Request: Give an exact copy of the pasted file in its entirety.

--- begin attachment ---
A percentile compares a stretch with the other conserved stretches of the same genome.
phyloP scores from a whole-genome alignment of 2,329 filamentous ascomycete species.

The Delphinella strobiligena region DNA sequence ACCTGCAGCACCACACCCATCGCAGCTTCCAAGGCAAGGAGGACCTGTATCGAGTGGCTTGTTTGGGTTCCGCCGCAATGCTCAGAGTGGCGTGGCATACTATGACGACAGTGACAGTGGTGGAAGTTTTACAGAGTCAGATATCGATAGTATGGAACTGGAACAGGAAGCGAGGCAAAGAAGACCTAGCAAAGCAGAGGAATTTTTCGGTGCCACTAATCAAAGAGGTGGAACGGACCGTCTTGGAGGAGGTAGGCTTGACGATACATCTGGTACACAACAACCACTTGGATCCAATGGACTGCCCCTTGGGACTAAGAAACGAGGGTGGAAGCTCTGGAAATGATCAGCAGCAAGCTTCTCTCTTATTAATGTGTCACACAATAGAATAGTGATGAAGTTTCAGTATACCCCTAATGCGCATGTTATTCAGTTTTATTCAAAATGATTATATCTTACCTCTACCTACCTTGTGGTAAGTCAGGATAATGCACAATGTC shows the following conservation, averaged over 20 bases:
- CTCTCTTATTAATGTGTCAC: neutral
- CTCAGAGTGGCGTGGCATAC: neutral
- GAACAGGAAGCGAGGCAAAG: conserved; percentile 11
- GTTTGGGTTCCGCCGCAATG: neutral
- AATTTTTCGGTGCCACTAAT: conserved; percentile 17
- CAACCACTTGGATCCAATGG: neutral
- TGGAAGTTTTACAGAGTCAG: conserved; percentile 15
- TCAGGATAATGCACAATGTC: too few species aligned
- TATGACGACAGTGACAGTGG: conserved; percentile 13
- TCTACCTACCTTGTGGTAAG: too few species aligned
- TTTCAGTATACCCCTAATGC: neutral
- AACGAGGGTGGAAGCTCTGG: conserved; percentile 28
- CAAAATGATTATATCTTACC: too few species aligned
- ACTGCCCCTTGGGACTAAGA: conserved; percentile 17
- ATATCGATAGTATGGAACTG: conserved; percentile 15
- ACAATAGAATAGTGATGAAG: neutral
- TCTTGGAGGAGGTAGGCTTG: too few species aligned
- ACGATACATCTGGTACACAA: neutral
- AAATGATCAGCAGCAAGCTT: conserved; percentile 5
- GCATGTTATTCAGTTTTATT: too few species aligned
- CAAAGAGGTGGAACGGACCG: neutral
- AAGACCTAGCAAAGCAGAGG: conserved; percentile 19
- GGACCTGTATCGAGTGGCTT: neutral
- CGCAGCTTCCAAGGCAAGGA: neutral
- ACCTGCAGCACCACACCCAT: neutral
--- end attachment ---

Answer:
A percentile compares a stretch with the other conserved stretches of the same genome.
phyloP scores from a whole-genome alignment of 2,329 filamentous ascomycete species.

The Delphinella strobiligena region DNA sequence ACCTGCAGCACCACACCCATCGCAGCTTCCAAGGCAAGGAGGACCTGTATCGAGTGGCTTGTTTGGGTTCCGCCGCAATGCTCAGAGTGGCGTGGCATACTATGACGACAGTGACAGTGGTGGAAGTTTTACAGAGTCAGATATCGATAGTATGGAACTGGAACAGGAAGCGAGGCAAAGAAGACCTAGCAAAGCAGAGGAATTTTTCGGTGCCACTAATCAAAGAGGTGGAACGGACCGTCTTGGAGGAGGTAGGCTTGACGATACATCTGGTACACAACAACCACTTGGATCCAATGGACTGCCCCTTGGGACTAAGAAACGAGGGTGGAAGCTCTGGAAATGATCAGCAGCAAGCTTCTCTCTTATTAATGTGTCACACAATAGAATAGTGATGAAGTTTCAGTATACCCCTAATGCGCATGTTATTCAGTTTTATTCAAAATGATTATATCTTACCTCTACCTACCTTGTGGTAAGTCAGGATAATGCACAATGTC shows the following conservation, averaged over 20 bases:
- CTCTCTTATTAATGTGTCAC: neutral
- CTCAGAGTGGCGTGGCATAC: neutral
- GAACAGGAAGCGAGGCAAAG: conserved; percentile 11
- GTTTGGGTTCCGCCGCAATG: neutral
- AATTTTTCGGTGCCACTAAT: conserved; percentile 17
- CAACCACTTGGATCCAATGG: neutral
- TGGAAGTTTTACAGAGTCAG: conserved; percentile 15
- TCAGGATAATGCACAATGTC: too few species aligned
- TATGACGACAGTGACAGTGG: conserved; percentile 13
- TCTACCTACCTTGTGGTAAG: too few species aligned
- TTTCAGTATACCCCTAATGC: neutral
- AACGAGGGTGGAAGCTCTGG: conserved; percentile 28
- CAAAATGATTATATCTTACC: too few species aligned
- ACTGCCCCTTGGGACTAAGA: conserved; percentile 17
- ATATCGATAGTATGGAACTG: conserved; percentile 15
- ACAATAGAATAGTGATGAAG: neutral
- TCTTGGAGGAGGTAGGCTTG: too few species aligned
- ACGATACATCTGGTACACAA: neutral
- AAATGATCAGCAGCAAGCTT: conserved; percentile 5
- GCATGTTATTCAGTTTTATT: too few species aligned
- CAAAGAGGTGGAACGGACCG: neutral
- AAGACCTAGCAAAGCAGAGG: conserved; percentile 19
- GGACCTGTATCGAGTGGCTT: neutral
- CGCAGCTTCCAAGGCAAGGA: neutral
- ACCTGCAGCACCACACCCAT: neutral